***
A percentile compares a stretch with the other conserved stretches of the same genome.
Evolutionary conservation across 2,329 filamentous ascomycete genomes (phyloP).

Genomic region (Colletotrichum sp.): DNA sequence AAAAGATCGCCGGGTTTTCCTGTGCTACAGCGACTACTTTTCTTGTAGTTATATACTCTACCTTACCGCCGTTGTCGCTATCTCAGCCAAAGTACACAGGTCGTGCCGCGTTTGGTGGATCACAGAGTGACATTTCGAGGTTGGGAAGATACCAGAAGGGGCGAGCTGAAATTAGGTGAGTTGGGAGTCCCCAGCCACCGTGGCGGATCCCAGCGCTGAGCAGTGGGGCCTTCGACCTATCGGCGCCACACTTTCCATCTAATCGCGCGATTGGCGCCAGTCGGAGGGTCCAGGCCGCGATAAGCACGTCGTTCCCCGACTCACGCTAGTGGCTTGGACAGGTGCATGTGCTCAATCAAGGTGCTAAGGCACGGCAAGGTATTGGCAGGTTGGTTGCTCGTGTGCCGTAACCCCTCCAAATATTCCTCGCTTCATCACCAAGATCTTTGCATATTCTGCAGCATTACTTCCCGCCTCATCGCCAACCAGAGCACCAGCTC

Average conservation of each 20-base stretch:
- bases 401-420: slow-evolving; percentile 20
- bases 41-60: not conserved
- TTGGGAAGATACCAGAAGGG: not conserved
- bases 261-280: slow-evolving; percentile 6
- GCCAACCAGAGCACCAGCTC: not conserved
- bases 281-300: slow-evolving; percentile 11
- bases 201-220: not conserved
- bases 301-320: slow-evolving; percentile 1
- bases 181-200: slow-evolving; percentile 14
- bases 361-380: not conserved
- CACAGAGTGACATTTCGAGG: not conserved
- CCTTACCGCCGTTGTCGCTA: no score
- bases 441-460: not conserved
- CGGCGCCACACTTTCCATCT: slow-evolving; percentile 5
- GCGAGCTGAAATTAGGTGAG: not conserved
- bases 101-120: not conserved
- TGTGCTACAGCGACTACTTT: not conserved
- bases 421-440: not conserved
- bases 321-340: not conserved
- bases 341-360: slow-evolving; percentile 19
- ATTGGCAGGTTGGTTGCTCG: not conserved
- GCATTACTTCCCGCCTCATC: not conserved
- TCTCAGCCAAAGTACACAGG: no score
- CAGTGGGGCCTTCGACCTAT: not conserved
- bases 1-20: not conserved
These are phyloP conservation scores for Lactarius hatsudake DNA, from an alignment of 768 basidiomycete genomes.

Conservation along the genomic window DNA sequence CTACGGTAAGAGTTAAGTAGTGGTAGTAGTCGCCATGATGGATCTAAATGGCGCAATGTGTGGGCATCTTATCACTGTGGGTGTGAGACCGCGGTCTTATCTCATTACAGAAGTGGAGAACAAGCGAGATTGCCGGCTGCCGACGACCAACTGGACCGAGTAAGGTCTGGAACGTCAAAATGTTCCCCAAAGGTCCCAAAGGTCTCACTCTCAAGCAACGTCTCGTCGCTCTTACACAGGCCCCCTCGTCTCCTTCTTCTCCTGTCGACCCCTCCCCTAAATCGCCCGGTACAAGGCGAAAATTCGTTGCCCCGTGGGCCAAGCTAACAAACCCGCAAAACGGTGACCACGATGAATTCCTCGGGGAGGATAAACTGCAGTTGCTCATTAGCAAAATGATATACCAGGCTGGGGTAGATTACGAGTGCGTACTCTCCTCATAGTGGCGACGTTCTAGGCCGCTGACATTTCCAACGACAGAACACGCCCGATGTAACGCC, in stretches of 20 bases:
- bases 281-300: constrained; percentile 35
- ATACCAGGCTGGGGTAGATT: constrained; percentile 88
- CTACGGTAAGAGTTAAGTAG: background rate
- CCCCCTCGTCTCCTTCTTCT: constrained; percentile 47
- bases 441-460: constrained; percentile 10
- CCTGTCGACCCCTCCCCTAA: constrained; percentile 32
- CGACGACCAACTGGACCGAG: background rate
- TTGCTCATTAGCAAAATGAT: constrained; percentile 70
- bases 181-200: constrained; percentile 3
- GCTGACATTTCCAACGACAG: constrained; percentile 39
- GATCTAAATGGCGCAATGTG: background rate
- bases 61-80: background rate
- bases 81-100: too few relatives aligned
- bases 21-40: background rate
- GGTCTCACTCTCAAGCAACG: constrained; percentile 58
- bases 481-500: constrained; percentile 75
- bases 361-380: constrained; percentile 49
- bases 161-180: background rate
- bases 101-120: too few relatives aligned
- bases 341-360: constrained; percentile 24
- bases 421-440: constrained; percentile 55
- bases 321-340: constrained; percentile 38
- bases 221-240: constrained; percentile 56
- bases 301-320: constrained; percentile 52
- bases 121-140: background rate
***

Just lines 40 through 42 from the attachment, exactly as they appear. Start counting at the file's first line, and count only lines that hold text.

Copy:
- bases 181-200: constrained; percentile 3
- GCTGACATTTCCAACGACAG: constrained; percentile 39
- GATCTAAATGGCGCAATGTG: background rate